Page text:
by Frank Catalano
"Outside of education, some call these “reward, recognition and motivation programs.” And Alex Chisholm, executive director of the Learning Games Network, a spin-off from the MIT Education Arcade and University of Wisconsin, shared an equivalent perspective recently when he noted that saying you’re going to “gamify” something in education means you’re applying game design principles to motivate and inspire learners.
"Defined another way, “Simulations are re-creations of systems,” says Scott Traylor, who frequently speaks and writes about learning games and is the CEO of digital kids’ content and tech developer 360KID. That simulation can be of a chemistry lab, gravity or even disaster response. “You are dropped into a situation and the only way you succeed is through trial and error, learning the correct ways of thinking to succeed in a particular role. Does learning occur in a well-designed simulation? You bet. Is this a game? You tell me.”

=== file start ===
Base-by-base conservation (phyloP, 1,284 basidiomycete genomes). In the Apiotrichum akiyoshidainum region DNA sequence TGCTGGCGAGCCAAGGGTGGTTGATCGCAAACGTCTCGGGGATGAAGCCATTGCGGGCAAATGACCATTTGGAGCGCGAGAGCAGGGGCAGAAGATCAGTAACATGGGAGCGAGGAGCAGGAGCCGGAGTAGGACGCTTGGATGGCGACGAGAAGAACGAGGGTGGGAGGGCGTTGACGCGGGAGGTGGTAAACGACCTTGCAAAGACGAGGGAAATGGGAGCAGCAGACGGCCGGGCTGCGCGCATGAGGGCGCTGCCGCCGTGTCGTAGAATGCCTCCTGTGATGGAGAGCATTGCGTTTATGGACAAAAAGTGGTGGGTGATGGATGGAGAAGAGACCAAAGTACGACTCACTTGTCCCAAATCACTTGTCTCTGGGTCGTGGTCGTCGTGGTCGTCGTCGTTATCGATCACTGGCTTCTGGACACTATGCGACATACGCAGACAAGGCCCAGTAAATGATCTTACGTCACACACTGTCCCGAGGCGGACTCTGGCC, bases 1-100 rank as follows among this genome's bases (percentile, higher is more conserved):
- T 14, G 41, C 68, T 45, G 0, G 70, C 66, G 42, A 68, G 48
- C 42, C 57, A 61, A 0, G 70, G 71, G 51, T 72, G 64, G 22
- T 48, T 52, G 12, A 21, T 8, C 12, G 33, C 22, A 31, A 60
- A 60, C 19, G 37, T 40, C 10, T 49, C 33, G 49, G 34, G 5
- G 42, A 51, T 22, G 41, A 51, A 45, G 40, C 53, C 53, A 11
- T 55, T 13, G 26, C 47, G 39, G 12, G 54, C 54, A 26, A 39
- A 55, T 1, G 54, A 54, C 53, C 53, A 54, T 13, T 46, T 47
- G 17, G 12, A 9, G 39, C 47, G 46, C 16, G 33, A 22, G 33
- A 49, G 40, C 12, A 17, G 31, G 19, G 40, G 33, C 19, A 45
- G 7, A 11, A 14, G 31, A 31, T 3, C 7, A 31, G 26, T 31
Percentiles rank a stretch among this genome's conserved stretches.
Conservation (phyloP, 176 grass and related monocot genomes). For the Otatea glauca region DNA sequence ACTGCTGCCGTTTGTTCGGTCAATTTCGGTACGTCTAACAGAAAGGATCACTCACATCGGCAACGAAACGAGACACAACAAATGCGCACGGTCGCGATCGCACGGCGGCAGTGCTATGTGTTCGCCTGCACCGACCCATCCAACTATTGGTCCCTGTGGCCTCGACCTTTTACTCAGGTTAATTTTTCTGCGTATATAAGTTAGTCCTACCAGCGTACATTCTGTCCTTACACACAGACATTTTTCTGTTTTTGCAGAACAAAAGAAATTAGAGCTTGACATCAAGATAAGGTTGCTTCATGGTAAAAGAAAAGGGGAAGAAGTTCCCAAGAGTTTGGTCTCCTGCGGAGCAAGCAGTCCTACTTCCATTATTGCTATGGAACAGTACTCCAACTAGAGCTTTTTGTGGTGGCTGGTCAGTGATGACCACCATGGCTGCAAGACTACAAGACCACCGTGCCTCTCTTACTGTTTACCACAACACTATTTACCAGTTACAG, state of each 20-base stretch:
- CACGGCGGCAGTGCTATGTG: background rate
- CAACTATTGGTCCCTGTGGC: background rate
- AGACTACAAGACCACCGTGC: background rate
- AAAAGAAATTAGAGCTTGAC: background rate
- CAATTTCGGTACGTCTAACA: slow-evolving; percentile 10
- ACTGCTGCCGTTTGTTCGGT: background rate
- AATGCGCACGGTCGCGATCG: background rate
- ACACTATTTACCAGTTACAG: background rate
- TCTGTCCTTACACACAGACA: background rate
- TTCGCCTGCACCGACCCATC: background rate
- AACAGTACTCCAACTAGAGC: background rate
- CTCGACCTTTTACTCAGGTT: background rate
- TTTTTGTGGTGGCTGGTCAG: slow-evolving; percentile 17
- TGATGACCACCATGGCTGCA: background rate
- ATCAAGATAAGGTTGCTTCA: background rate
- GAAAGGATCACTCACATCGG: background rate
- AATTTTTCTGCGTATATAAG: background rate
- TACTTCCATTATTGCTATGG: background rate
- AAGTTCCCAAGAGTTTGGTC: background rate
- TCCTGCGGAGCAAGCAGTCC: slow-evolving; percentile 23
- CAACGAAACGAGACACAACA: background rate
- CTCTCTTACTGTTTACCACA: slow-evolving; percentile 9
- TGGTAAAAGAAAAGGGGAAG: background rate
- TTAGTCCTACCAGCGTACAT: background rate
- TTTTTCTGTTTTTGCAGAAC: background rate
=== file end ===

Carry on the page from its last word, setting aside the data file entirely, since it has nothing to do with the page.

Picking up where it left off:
"Games, like simulations, are rule-based. But more so than gamified activities and simulations, there’s usually a strong emphasis on beating the game: that is, playing and winning."